I remember asking someone where do I put my bag? To explain the confusion I mentioned that I had worked there in the past but maybe it's been a while. I get that situated and then go about my day, which was mostly nothing. People start coming in, none of them seem to be kids in contrast to the decorations, and the dream ends only a few minutes later after a discussion about politics. An old class-mate of mine asked how I had voted and I told her (and this is not true, but in the dream was both true and a source of pride) that I had been for years straight-party Democrat in all local elections and she was quite happy to hear it. We were standing by a decommissioned fireplace, the sort you see in gouged out and retooled buildings like this. Talking. Being friendly. She somehow represented the people who ran the place. And then, about the time I was explaining that I only vote straight-ticket in the locals, and in the nationals I...
...woke up. Which is how I was able to piece together that I had dreams about this place before. I had been a slacker in those dreams, coming in but spending much of the time reading the books instead of working. Maybe even avoiding people. There is always the impression that is, to some degree, busy—much too busy to be so devoid of product and surrounded by the husks of a town—but I was always in the rooms away from the crowd. This is part of the reason I don't know what exactly the business is. I have been avoiding it. In the dreams involving it, the place has been a series of sense data surrounding an idea, impressions without death, text on a page without context or meaning. About the only other thing I know is the house that was and the business that now is has more rooms than spotted at first glance. Looking to be only two, maybe three, rooms deep and two rooms wide from the outside; it actually goes at least four or five back and gives the impression of more. Oh, and it doesn't have hallways. Every room is accessed from other rooms unless you count what is kind of the large "central" room past the opening room (the smaller room I tend to walk towards is off to the right of it).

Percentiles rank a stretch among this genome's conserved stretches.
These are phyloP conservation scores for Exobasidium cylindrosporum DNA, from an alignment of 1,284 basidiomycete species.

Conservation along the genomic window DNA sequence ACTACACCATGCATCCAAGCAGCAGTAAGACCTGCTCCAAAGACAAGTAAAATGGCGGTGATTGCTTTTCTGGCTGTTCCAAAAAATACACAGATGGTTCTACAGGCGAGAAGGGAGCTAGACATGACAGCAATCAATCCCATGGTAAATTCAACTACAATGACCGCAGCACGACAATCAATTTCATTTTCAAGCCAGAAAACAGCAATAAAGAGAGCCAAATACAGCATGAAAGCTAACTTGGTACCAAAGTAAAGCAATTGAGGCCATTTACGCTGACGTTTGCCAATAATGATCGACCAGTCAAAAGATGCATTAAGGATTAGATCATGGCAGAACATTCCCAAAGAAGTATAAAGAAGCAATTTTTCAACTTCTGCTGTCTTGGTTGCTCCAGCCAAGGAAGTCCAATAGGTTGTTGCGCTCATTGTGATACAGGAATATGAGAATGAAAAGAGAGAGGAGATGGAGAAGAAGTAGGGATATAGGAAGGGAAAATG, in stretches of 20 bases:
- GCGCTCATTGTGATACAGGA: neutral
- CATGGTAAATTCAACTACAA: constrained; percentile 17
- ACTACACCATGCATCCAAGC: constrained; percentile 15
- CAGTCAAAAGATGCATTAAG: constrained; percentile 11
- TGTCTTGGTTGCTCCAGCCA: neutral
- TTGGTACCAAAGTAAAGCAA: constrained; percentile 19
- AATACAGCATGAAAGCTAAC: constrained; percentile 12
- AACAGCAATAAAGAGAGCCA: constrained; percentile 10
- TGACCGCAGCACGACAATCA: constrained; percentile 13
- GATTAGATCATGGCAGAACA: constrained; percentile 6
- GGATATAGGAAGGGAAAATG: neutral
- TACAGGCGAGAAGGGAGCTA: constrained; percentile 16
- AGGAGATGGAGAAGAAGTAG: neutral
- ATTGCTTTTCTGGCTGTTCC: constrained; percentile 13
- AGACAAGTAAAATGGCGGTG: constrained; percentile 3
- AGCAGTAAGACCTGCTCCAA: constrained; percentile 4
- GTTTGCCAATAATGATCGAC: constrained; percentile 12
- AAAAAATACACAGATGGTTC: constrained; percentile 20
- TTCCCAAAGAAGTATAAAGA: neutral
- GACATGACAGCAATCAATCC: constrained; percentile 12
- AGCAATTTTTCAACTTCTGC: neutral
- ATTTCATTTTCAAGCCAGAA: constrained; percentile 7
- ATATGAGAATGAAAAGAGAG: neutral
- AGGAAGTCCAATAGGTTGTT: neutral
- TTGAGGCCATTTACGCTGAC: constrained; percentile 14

How weird is that? To have a series of dreams about a single place, roughly telling a story that goes nowhere, but never having really strong definite anythings?
* This, of course, could be my subconscious telling me it is time to run off with Katie and open a combination bookstore and knitting outlet, though all other indications seem to indicate that business will not be super swell.
Written by Doug Bolden